Landing missions to celestial bodies in the solar system will form the backbone of Russia's space research programme in the coming decades, according to a Russian expert.
"We've found our direction, our niche," Lev Zelyony, director of the Institute of Space Research at the Russian Academy of Sciences, told reporters here Monday.
The Soviet Union has a track record of successfully landing unmanned probes on celestial bodies, including two moon rovers as well as a number of probes to Venus, an achievement that has not been reproduced since by any other space agency to date.
However, Russia's space programme was largely halted after the Soviet Union's collapse, though it is gradually being redeveloped on a smaller scale, Zelyony said.
Russia plans to send a succession of five unmanned probes to the Moon between 2015 and 2022, the latest set to retrieve samples of lunar soil.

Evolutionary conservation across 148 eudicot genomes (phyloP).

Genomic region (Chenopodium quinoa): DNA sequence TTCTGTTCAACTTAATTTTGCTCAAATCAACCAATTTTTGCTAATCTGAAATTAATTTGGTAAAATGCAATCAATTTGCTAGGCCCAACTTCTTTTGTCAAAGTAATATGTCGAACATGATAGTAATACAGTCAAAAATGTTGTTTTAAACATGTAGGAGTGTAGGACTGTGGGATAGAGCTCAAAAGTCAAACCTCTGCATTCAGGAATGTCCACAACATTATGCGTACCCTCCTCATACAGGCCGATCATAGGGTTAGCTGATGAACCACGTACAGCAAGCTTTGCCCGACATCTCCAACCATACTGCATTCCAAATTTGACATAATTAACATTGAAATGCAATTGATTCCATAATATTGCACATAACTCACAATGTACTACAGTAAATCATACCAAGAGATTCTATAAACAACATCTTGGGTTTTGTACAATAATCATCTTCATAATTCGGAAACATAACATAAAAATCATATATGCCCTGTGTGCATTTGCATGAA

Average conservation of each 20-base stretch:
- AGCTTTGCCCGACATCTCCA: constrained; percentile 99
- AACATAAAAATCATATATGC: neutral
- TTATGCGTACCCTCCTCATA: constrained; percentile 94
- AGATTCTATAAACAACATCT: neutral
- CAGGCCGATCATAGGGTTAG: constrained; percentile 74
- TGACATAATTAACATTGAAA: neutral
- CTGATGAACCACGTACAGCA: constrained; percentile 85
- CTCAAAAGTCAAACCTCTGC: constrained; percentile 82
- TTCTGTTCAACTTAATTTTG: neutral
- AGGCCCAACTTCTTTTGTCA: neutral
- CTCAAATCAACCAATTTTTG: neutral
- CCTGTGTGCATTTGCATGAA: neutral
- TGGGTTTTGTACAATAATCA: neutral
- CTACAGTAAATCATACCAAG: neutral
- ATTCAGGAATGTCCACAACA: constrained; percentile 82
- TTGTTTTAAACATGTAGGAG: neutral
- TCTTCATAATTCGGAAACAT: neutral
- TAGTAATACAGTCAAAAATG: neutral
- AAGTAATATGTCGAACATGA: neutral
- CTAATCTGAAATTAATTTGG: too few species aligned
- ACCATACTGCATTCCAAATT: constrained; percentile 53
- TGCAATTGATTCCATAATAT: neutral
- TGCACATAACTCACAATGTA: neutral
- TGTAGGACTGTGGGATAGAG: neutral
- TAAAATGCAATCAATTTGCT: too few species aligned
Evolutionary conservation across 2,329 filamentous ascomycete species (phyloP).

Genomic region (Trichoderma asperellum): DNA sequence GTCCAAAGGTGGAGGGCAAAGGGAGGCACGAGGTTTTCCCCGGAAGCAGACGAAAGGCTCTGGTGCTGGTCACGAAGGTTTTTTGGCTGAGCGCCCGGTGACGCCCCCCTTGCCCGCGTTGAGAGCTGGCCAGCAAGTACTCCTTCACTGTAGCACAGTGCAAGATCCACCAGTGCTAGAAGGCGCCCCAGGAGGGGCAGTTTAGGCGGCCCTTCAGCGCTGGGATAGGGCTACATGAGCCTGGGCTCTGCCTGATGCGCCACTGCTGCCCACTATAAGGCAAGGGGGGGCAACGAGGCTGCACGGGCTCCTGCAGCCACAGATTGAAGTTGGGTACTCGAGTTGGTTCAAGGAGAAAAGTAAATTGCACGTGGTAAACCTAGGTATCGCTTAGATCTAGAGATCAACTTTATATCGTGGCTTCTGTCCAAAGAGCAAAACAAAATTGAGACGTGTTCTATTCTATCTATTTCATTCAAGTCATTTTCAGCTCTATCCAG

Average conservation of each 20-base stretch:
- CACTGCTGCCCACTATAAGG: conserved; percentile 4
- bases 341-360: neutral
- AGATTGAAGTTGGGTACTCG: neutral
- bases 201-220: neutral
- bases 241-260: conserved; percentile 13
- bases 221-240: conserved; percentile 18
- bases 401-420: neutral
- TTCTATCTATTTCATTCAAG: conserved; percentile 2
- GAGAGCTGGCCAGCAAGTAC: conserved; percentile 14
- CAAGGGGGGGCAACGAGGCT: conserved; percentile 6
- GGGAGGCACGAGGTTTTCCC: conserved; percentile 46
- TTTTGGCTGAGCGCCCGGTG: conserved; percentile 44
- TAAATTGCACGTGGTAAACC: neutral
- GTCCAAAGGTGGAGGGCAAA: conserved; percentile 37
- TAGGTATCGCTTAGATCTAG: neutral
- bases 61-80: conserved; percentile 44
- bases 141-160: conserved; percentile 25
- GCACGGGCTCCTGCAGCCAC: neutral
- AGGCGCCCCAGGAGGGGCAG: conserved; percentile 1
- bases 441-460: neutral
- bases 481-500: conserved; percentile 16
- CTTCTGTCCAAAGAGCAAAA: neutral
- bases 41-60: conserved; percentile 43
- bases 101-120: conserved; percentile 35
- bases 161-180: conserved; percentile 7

Russia's Federal Space Agency and the European Space Agency (ESA) would also jointly develop two unmanned Mars probes, said Rene Pischel, the head of ESA's mission in Moscow.
The probes are set to launch in 2016 and 2018, and would study the planet's atmosphere and map out traces of water, Pischel said at the press conference.
Another joint project would be an unmanned probe to Jupiter's moon Ganymede, expected to launch in 2023, said Oleg Korablyov, who heads the planetary study department at the Institute of Space Research.
Longer-term prospects for the global space industry include a scientific research base on the Moon by the late 2030s or early 2040s, which would see periodic visits from human crews for maintenance, Zelyony said.